Boris Johnson appears at UK COVID Inquiry to justify his crimes

Former Prime Minister Boris Johnson skulked into the UK COVID Inquiry three hours before it was to begin to avoid a protest by relatives of those killed due to his government’s criminal actions.

The first of his two days of questioning by Counsel to the Inquiry Hugo Keith KC focussed on decision making during the early part of 2020, when the pandemic began. Johnson’s account of his role throughout was that he had “got the big calls right”, but there had been insufficient evidence and scientific urging to take the more proactive public health measures that would have saved thousands of lives.

In fact, there were more than enough data and important voices in the international scientific community pointing to the need for urgent measures to control the spread of the virus. The best proof of this is in the record of the World Socialist Web Site, which carefully reported the warnings of doctors and scientists and events in China and Italy, where the first major outbreaks occurred.

But Johnson is right in one respect: Virtually none of this concern for the health of lives of millions of people animated his cabinet, the wider government, or the layer of scientific advisers close to them. The atmosphere was so toxic that, in May 2020, many former government advisers joined in the formation of an Independent Scientific Advisory Group for Emergencies (Independent SAGE) as a counterweight to the official body.

Prime Minister Boris Johnson holds first cabinet of 2022 [Photo by Simon Dawson / No 10 Downing Street / Flickr / CC BY-NC-ND 4.0]

When Johnson voiced his indifference to mass death, declaring “Let the bodies pile high in their thousands!”, he spoke as the authentic representative of the ruling class and its political and scientific flunkeys.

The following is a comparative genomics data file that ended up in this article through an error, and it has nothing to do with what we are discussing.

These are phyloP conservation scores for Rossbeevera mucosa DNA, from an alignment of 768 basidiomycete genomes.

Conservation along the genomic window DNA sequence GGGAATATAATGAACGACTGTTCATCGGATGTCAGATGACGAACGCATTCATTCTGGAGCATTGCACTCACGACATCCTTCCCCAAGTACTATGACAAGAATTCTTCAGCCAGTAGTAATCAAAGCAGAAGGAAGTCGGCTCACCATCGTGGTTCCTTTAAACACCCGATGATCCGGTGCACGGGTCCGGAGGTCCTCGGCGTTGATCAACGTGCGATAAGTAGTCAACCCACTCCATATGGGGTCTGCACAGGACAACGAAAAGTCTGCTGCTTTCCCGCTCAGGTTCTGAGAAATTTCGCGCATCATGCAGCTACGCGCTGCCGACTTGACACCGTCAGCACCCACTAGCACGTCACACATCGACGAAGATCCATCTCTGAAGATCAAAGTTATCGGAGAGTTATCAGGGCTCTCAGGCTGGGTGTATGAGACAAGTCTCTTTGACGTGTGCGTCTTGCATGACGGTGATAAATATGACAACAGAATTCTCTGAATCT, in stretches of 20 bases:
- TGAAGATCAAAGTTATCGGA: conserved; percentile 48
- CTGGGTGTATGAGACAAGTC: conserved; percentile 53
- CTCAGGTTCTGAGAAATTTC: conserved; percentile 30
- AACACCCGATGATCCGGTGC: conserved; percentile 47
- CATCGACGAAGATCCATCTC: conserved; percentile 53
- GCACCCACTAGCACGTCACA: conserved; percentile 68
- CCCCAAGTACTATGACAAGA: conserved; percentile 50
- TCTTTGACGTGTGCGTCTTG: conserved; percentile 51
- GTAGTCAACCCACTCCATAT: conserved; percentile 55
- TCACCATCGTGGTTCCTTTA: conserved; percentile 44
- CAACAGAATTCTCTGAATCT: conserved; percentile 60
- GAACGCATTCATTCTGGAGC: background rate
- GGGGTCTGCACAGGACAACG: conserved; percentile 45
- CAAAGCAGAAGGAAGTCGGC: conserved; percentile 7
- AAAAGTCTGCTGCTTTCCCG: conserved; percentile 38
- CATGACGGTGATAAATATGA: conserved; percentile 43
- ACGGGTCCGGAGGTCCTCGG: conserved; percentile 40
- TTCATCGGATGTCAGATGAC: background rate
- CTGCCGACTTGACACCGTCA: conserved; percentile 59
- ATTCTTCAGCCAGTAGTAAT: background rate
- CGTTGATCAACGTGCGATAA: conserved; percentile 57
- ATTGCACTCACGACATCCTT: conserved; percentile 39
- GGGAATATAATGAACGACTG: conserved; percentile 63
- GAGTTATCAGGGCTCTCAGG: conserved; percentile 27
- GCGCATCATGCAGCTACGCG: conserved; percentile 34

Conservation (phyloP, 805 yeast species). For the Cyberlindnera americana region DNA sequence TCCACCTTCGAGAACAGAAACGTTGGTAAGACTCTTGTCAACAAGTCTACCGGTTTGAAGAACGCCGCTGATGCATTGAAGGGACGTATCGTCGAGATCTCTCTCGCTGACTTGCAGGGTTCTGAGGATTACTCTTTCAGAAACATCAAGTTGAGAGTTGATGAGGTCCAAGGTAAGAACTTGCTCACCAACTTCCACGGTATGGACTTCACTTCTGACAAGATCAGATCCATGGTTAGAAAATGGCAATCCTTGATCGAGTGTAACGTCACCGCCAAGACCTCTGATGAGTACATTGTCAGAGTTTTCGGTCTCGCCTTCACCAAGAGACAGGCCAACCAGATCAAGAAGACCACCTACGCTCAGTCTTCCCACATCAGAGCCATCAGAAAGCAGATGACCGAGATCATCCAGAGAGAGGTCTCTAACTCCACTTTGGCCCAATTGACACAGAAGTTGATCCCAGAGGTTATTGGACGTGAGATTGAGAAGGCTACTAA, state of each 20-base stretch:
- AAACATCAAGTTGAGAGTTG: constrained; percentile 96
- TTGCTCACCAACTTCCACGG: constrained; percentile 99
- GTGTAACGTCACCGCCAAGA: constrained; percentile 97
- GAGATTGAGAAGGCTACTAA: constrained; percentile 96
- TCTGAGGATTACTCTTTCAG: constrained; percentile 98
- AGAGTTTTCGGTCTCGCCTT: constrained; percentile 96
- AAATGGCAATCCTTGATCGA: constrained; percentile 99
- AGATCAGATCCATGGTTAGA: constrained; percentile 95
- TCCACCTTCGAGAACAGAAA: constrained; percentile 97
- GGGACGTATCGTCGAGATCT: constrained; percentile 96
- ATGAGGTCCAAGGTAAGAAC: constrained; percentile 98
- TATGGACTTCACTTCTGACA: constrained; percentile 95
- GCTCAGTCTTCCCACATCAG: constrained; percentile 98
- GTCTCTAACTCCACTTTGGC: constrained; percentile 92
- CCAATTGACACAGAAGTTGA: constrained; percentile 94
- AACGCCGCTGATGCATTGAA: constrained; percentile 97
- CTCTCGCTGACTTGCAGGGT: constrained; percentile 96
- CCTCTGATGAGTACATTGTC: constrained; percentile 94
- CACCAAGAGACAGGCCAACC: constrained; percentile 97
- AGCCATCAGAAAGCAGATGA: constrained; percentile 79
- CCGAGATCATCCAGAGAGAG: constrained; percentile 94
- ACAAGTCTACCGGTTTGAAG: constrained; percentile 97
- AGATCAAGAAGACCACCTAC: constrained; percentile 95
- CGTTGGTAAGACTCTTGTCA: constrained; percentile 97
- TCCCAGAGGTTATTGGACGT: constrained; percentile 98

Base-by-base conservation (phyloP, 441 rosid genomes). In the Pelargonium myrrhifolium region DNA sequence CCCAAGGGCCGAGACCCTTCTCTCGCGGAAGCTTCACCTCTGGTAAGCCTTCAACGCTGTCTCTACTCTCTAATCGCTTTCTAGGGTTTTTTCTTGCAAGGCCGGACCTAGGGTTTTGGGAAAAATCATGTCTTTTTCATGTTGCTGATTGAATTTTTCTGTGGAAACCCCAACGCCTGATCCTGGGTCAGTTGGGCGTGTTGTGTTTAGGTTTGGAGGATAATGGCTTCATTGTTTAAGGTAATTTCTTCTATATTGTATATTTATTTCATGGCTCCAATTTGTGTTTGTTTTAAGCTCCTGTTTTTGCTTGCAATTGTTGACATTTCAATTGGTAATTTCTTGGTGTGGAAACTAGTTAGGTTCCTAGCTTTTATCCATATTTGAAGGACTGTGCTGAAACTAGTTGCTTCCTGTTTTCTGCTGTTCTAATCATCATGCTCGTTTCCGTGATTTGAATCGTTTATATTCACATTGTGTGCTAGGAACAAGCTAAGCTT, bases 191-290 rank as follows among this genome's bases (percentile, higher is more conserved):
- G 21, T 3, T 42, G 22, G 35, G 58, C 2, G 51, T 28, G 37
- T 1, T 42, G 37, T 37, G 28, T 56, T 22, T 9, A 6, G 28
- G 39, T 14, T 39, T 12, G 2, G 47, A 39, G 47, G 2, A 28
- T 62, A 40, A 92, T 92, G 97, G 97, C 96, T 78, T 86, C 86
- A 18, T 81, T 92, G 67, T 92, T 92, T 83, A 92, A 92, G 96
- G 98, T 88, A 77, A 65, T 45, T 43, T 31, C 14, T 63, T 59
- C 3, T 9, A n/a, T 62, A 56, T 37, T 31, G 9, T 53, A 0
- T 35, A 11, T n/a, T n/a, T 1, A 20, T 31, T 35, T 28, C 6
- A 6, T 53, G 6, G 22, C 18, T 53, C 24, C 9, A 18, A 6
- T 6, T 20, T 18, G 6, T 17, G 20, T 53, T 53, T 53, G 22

Among the documents revealed by the Inquiry and shown to Johnson were the minutes of a Cabinet meeting on January 31, 2020, which made plain the dangers confronting the world’s population, with Health Secretary Matt Hancock reporting a COVID virus reproduction rate of 2-3 and a mortality rate of two percent.

Keith observed, “Despite the reference to the mortality rate, the reproduction figure and the knowledge which was already in the possession of government that there were confirmed cases outside China, sustained human-human transmission, nobody stopped to say this means, inevitably, a huge number of deaths, a wall of death, and this country, if it escapes China, will be overwhelmed by the virus.”

Johnson claimed he and his ministers were simply unable “to comprehend the implications of what we were actually looking at.” He described himself as “agnostic” towards the threat, which he likened to “a cloud on the horizon no bigger than a man’s hand.”

Minutes of a Cabinet meeting on February 6 include Johnson’s concluding remarks warning of a “potential for the virus to have a large impact on the UK’s economy”, which it was “important to be ready for”.

When Keith asked why Johnson “didn’t say ‘There is potential for this virus, indeed a probability, now, that it will kill large numbers of people,’ rather than focussing on the economy,” the former prime minister responded, “That’s not what I thought.”

By the end of February, the Civil Contingencies Secretariat was producing documents warning that “up to 520,000 could die as a direct result of COVID-19”. Johnson’s notes from the time stress the “biggest danger [is] due to overreaction.”

Summarising the situation by the beginning of March, based on the written evidence and Johnson’s testimony, Keith said, “That realisation on your part that there is no effective border control, that PPE may be deficient, that there is no effective, scaled up, test, trace and isolate contacts system is absent from all this material. That debate simply didn’t take place.”